A field-binocular view of the war in Afghanistan reveals, by most accounts, a spectacular success - even though Osama bin Laden has so far proven to be a roadrunner to the American coyote.
Still, there's now a need for a closer look at how the war was waged in order to draw the right lessons for guiding the US security establishment to fight - or avoid - future conflicts.
This US war, the first new one of the 21st century, will be remembered for a few key achievements:
A campaign relying on a local army working with US special forces, which were highly effective in coordinating US bombing.
The most advanced electronic surveillance ever in a war, using "real time" data from high-tech instruments.
Use of the most precisely guided weapons and of the Predator "drone." This aircraft made its battle debut, proving that unmanned aerial surveillance, combined with a few missiles, can flush out the enemy as well as protect US troops.
And in a striking example of adaptability, American special forces often rode on horseback, even as they called in precision airstrikes.
Each of these elements played a role in routing the Taliban and Al Qaeda, and each helped minimize loss of American lives. Mistakes were few, but they did include the tragic prison riot, in which hundreds of prisoners and CIA employee Mike Spann were killed; and an errant US bomb killed three US soldiers near Kandahar.
Future wars may not be as cleanly fought - especially if there's no equivalent of the Northern Alliance forces. That's a reason to be careful in putting too much emphasis on improving the capabilities used so well in this war.
Still, all the lessons of this war in forcing terrorists out of a hostile country will now be joined with all the prewar plans of the Bush administration to overhaul the nation's military to meet the challenges of a post-post-cold-war world.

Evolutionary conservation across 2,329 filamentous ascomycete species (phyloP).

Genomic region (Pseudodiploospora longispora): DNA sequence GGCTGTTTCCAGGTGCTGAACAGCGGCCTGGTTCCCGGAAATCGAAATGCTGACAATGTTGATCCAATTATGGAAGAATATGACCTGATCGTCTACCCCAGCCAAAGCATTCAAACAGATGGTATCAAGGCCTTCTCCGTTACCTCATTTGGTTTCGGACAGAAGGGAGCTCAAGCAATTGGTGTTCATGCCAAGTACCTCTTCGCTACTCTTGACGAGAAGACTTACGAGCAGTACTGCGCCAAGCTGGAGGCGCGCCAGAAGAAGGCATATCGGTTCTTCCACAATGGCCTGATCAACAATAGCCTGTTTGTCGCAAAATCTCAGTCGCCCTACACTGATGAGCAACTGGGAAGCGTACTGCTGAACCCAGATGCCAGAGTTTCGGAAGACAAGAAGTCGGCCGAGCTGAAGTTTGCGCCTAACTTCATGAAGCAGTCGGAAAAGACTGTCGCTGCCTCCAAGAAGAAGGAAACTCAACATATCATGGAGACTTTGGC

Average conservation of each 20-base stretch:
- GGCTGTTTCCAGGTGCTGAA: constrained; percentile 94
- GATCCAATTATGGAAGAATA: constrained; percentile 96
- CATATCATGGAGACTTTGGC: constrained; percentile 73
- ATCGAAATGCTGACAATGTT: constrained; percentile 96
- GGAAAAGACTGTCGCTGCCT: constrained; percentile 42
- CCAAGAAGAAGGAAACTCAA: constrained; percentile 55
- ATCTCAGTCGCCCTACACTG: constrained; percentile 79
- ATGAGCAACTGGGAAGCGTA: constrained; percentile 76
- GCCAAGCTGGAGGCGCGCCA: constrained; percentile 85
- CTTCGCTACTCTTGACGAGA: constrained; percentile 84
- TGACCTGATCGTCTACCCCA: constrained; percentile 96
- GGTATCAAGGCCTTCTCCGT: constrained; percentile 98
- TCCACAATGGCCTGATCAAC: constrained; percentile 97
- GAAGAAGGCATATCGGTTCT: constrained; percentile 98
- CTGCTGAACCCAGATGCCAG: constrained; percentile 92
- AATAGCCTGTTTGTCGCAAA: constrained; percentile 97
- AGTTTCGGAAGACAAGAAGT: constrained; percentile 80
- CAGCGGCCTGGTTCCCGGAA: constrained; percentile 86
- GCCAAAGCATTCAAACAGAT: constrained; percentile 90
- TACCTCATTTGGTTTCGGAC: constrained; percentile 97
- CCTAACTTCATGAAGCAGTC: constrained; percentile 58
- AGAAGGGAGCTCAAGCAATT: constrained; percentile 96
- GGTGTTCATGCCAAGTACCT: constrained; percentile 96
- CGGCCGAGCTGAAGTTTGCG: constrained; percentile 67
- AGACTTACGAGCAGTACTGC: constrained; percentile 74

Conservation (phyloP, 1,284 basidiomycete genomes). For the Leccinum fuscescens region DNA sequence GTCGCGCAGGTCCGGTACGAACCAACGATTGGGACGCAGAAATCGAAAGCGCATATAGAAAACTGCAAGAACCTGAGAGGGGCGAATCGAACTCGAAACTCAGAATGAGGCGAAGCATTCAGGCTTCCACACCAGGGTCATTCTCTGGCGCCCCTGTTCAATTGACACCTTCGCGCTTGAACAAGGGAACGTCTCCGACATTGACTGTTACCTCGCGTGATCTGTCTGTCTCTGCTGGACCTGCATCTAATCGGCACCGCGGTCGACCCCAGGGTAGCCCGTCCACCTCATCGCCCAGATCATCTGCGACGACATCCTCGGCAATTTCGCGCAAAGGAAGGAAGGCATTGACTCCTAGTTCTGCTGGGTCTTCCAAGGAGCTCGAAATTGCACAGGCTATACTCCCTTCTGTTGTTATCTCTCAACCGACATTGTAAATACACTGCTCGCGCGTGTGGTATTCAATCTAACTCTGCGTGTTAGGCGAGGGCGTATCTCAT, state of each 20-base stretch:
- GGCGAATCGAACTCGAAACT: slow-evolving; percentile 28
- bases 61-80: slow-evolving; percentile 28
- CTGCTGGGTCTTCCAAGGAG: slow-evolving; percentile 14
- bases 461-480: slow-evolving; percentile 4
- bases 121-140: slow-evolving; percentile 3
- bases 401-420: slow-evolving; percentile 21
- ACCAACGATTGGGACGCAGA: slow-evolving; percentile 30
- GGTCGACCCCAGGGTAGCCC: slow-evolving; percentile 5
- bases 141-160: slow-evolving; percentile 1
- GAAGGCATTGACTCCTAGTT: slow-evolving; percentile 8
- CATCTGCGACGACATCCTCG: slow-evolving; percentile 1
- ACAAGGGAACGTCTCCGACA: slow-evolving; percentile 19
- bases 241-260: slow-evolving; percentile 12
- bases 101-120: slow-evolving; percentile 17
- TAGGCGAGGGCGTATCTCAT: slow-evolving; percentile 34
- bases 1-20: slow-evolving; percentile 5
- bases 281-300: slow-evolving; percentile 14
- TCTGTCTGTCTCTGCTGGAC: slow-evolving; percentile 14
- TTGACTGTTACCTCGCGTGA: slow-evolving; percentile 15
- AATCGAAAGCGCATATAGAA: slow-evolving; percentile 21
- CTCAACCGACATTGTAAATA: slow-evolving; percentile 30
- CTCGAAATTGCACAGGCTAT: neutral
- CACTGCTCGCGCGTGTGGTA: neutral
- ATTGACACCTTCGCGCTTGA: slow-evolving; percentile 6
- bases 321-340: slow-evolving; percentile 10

No doubt the focus of a military makeover will be on how to capture terrorist cells, notably Al Qaeda's, that are trying to gain use of chemical, biological, or nuclear weapons.
Added to a new United States arsenal will be the just-created Office of Homeland Security. If preventing terrorism has become the focus of US security, that means the homefront is now also a battlefront. The long-held distinction between the military and domestic forces, such as the National Guard, is fast becoming blurred.
President Bush wants to transform the military into a lighter, more high-tech, agile, intelligence-reliant fighting force. But given the successful use of some cold-war-era weapons in Afghanistan - such as the long-range B-1 bomber - he'll probably have to tone down that goal a bit.
Two B-1s carry as much ordnance as an entire carrier attack wing. The Air Force, committed to spending some $200 billion over the next two years on more of the faster F-15 and F-16 fighter jets, might want to do some rethinking. With the US having increasing difficulty in finding bases around the globe, long-range bombers like the B-1 can help secure victories in more remote parts of the globe.
Bush may also discover that his pre-war focus on building a missile defense system will be too expensive if the national priority shifts to fighting a kind of terrorism that can slip easily across borders.
In practice, a "transformed military" may be akin to what's already under way at the Pentagon, where innovation has become more or less institutionalized.
The Predator, for instance, was developed without any "revolution" in the military. Satellites, developed in the '50s and '60s (as was infra-red vision), were innovative products stemming from good research.
In recent defense-policy speeches, Bush has pushed for military reform. His words should spark a healthy debate on the subject, which is needed before his defense budget proposals are released in February.
With the country still on a war footing, and spending money at a rapid clip, Congress should certainly forgo support for pet military projects and excess military bases. Big Pentagon budget increases, especially after a costly fight in Afghanistan, should be more carefully weighed than usual.
Despite the success in Afghanistan, there's a danger that military planners will merely readjust to fight a similar war. That would be like driving a car while steering with the rearview mirror. Instead, the military can just go in for a much-needed tune-up, learning from the past while focusing on threats that haven't been fought yet - or even anticipated.